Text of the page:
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Why Automation Documentation is Essential: 4 Key Reasons You Can’t Ignore

4 min read
May 13, 2024 9:00:00 AM

A key automation challenge Blueprint solves for RPA (Robotic Process Automation) leaders is helping them better understand and uncover exactly what they have in their automation estates.

One of the main reasons that automation leaders and practices don’t know what they have in their estates is because the proper documentation doesn’t exist. Rarely is there a strong commitment to creating and maintaining up-to-date process design documents (PDD) or any kind of specifications that detail what the automation does, why it was designed, who designed it, etc.

Beyond losing visibility and an explicit understanding of what you have in your automation estate, the absence of automation documentation creates a host of problems that could cost you a lot of money. For starters, it makes automation support and troubleshooting much more labor- and time-intensive, forcing organizations to waste and spend money they don’t need to if they did the right kind of work in the front end of automation design and delivery.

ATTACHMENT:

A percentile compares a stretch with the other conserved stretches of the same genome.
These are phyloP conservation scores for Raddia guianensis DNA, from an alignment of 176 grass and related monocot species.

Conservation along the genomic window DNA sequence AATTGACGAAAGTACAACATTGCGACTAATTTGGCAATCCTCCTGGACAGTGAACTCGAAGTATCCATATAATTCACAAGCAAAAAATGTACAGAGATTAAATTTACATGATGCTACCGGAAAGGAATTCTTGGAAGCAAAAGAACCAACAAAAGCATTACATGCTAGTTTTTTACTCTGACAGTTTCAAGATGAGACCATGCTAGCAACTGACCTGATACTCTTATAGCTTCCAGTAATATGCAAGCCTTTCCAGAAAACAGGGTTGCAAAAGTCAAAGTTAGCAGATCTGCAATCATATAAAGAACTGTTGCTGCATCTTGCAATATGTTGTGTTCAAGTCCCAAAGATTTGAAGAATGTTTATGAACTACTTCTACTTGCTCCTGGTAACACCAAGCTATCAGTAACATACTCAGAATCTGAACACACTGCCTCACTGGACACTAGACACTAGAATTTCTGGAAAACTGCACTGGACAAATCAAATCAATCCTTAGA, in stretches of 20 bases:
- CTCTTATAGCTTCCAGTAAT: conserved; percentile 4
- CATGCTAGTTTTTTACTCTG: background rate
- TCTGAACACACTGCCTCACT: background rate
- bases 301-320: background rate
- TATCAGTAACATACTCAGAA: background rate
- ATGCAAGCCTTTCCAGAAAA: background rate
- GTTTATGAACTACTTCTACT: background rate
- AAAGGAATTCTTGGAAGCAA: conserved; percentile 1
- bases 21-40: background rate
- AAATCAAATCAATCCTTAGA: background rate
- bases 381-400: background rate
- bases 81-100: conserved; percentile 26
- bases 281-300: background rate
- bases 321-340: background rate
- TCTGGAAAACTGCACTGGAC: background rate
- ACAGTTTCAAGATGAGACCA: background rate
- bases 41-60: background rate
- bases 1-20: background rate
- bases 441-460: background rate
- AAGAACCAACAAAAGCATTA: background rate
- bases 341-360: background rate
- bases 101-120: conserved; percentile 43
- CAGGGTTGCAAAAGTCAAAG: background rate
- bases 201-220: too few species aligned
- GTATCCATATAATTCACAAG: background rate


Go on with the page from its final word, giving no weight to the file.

This article explores why automation documentation doesn’t really exist and the four reasons why it is so important.   

Why Automation Documentation Doesn’t Really Exist

Not creating or maintaining documentation was not necessarily a conscious decision when organizations started their automation journeys. It was more a consequence of circumstance and a general oversight. There are three main reasons automation documentation doesn’t exist which include: